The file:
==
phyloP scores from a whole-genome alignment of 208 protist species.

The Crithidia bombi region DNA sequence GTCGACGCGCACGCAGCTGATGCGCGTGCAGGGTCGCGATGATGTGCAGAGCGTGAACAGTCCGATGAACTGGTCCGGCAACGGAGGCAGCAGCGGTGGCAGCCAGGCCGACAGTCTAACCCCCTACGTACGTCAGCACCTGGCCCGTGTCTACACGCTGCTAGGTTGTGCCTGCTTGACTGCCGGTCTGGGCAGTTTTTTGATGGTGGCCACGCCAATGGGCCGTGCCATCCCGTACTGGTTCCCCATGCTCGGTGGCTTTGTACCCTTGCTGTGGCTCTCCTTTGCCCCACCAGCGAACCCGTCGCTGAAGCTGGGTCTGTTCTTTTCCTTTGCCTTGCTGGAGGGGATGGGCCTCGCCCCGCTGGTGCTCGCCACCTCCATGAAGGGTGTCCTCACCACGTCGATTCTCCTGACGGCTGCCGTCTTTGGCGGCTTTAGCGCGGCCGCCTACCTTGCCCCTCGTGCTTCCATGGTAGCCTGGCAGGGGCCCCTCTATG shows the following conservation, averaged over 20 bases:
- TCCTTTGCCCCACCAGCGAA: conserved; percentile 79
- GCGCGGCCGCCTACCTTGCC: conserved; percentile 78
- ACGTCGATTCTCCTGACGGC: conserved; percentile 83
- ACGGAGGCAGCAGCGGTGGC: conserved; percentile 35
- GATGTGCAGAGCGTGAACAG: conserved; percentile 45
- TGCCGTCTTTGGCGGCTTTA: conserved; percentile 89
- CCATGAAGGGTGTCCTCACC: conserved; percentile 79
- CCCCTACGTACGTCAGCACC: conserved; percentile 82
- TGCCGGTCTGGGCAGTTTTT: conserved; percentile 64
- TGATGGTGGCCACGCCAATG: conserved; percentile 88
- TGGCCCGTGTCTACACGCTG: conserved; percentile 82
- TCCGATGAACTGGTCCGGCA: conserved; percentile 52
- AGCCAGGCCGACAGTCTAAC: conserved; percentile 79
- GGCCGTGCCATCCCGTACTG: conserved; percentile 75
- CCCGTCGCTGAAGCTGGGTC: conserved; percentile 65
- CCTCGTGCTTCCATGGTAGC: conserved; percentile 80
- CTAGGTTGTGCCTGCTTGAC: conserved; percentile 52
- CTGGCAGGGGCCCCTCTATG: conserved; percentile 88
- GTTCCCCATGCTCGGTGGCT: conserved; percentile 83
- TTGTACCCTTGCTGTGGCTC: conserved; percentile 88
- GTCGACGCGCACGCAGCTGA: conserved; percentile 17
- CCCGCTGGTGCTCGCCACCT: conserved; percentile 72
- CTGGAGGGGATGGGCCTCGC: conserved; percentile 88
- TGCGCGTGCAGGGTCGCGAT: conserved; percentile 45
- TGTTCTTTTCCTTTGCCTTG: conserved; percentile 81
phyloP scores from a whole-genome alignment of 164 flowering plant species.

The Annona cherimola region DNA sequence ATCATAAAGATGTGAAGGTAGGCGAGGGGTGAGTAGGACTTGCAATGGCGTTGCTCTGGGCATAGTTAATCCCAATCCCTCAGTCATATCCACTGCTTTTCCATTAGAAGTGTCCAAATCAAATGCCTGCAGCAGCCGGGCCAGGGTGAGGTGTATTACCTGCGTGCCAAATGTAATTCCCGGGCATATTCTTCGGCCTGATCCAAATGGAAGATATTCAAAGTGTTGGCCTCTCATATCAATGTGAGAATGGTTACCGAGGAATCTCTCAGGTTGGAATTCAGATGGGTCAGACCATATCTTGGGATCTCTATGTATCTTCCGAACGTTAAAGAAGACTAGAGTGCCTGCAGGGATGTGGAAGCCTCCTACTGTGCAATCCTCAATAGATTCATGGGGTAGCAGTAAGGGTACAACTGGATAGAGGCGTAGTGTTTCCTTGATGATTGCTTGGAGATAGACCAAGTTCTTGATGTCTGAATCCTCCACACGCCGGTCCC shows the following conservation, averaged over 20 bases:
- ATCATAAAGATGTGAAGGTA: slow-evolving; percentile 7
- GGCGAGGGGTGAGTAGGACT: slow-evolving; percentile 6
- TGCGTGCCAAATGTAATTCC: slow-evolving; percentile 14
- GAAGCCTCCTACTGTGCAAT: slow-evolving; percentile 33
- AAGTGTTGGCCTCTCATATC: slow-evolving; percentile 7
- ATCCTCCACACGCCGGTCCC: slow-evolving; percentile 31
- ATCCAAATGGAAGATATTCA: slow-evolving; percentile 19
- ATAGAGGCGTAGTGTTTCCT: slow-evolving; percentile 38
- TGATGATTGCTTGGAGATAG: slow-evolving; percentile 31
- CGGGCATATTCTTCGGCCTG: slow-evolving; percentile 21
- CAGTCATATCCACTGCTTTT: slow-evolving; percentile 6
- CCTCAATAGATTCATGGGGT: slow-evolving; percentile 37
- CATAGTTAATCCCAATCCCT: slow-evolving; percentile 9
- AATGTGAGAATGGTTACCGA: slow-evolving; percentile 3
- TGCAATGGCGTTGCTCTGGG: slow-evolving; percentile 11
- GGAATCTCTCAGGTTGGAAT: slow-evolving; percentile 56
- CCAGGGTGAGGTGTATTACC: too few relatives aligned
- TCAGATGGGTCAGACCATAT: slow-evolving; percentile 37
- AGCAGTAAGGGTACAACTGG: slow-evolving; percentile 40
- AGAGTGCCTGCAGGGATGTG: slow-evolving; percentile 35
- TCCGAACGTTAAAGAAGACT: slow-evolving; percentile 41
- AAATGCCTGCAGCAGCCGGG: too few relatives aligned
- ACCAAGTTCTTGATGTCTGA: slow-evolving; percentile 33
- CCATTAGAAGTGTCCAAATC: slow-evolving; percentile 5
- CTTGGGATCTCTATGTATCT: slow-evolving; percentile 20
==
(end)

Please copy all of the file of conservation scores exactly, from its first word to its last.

phyloP scores from a whole-genome alignment of 208 protist species.

The Crithidia bombi region DNA sequence GTCGACGCGCACGCAGCTGATGCGCGTGCAGGGTCGCGATGATGTGCAGAGCGTGAACAGTCCGATGAACTGGTCCGGCAACGGAGGCAGCAGCGGTGGCAGCCAGGCCGACAGTCTAACCCCCTACGTACGTCAGCACCTGGCCCGTGTCTACACGCTGCTAGGTTGTGCCTGCTTGACTGCCGGTCTGGGCAGTTTTTTGATGGTGGCCACGCCAATGGGCCGTGCCATCCCGTACTGGTTCCCCATGCTCGGTGGCTTTGTACCCTTGCTGTGGCTCTCCTTTGCCCCACCAGCGAACCCGTCGCTGAAGCTGGGTCTGTTCTTTTCCTTTGCCTTGCTGGAGGGGATGGGCCTCGCCCCGCTGGTGCTCGCCACCTCCATGAAGGGTGTCCTCACCACGTCGATTCTCCTGACGGCTGCCGTCTTTGGCGGCTTTAGCGCGGCCGCCTACCTTGCCCCTCGTGCTTCCATGGTAGCCTGGCAGGGGCCCCTCTATG shows the following conservation, averaged over 20 bases:
- TCCTTTGCCCCACCAGCGAA: conserved; percentile 79
- GCGCGGCCGCCTACCTTGCC: conserved; percentile 78
- ACGTCGATTCTCCTGACGGC: conserved; percentile 83
- ACGGAGGCAGCAGCGGTGGC: conserved; percentile 35
- GATGTGCAGAGCGTGAACAG: conserved; percentile 45
- TGCCGTCTTTGGCGGCTTTA: conserved; percentile 89
- CCATGAAGGGTGTCCTCACC: conserved; percentile 79
- CCCCTACGTACGTCAGCACC: conserved; percentile 82
- TGCCGGTCTGGGCAGTTTTT: conserved; percentile 64
- TGATGGTGGCCACGCCAATG: conserved; percentile 88
- TGGCCCGTGTCTACACGCTG: conserved; percentile 82
- TCCGATGAACTGGTCCGGCA: conserved; percentile 52
- AGCCAGGCCGACAGTCTAAC: conserved; percentile 79
- GGCCGTGCCATCCCGTACTG: conserved; percentile 75
- CCCGTCGCTGAAGCTGGGTC: conserved; percentile 65
- CCTCGTGCTTCCATGGTAGC: conserved; percentile 80
- CTAGGTTGTGCCTGCTTGAC: conserved; percentile 52
- CTGGCAGGGGCCCCTCTATG: conserved; percentile 88
- GTTCCCCATGCTCGGTGGCT: conserved; percentile 83
- TTGTACCCTTGCTGTGGCTC: conserved; percentile 88
- GTCGACGCGCACGCAGCTGA: conserved; percentile 17
- CCCGCTGGTGCTCGCCACCT: conserved; percentile 72
- CTGGAGGGGATGGGCCTCGC: conserved; percentile 88
- TGCGCGTGCAGGGTCGCGAT: conserved; percentile 45
- TGTTCTTTTCCTTTGCCTTG: conserved; percentile 81
phyloP scores from a whole-genome alignment of 164 flowering plant species.

The Annona cherimola region DNA sequence ATCATAAAGATGTGAAGGTAGGCGAGGGGTGAGTAGGACTTGCAATGGCGTTGCTCTGGGCATAGTTAATCCCAATCCCTCAGTCATATCCACTGCTTTTCCATTAGAAGTGTCCAAATCAAATGCCTGCAGCAGCCGGGCCAGGGTGAGGTGTATTACCTGCGTGCCAAATGTAATTCCCGGGCATATTCTTCGGCCTGATCCAAATGGAAGATATTCAAAGTGTTGGCCTCTCATATCAATGTGAGAATGGTTACCGAGGAATCTCTCAGGTTGGAATTCAGATGGGTCAGACCATATCTTGGGATCTCTATGTATCTTCCGAACGTTAAAGAAGACTAGAGTGCCTGCAGGGATGTGGAAGCCTCCTACTGTGCAATCCTCAATAGATTCATGGGGTAGCAGTAAGGGTACAACTGGATAGAGGCGTAGTGTTTCCTTGATGATTGCTTGGAGATAGACCAAGTTCTTGATGTCTGAATCCTCCACACGCCGGTCCC shows the following conservation, averaged over 20 bases:
- ATCATAAAGATGTGAAGGTA: slow-evolving; percentile 7
- GGCGAGGGGTGAGTAGGACT: slow-evolving; percentile 6
- TGCGTGCCAAATGTAATTCC: slow-evolving; percentile 14
- GAAGCCTCCTACTGTGCAAT: slow-evolving; percentile 33
- AAGTGTTGGCCTCTCATATC: slow-evolving; percentile 7
- ATCCTCCACACGCCGGTCCC: slow-evolving; percentile 31
- ATCCAAATGGAAGATATTCA: slow-evolving; percentile 19
- ATAGAGGCGTAGTGTTTCCT: slow-evolving; percentile 38
- TGATGATTGCTTGGAGATAG: slow-evolving; percentile 31
- CGGGCATATTCTTCGGCCTG: slow-evolving; percentile 21
- CAGTCATATCCACTGCTTTT: slow-evolving; percentile 6
- CCTCAATAGATTCATGGGGT: slow-evolving; percentile 37
- CATAGTTAATCCCAATCCCT: slow-evolving; percentile 9
- AATGTGAGAATGGTTACCGA: slow-evolving; percentile 3
- TGCAATGGCGTTGCTCTGGG: slow-evolving; percentile 11
- GGAATCTCTCAGGTTGGAAT: slow-evolving; percentile 56
- CCAGGGTGAGGTGTATTACC: too few relatives aligned
- TCAGATGGGTCAGACCATAT: slow-evolving; percentile 37
- AGCAGTAAGGGTACAACTGG: slow-evolving; percentile 40
- AGAGTGCCTGCAGGGATGTG: slow-evolving; percentile 35
- TCCGAACGTTAAAGAAGACT: slow-evolving; percentile 41
- AAATGCCTGCAGCAGCCGGG: too few relatives aligned
- ACCAAGTTCTTGATGTCTGA: slow-evolving; percentile 33
- CCATTAGAAGTGTCCAAATC: slow-evolving; percentile 5
- CTTGGGATCTCTATGTATCT: slow-evolving; percentile 20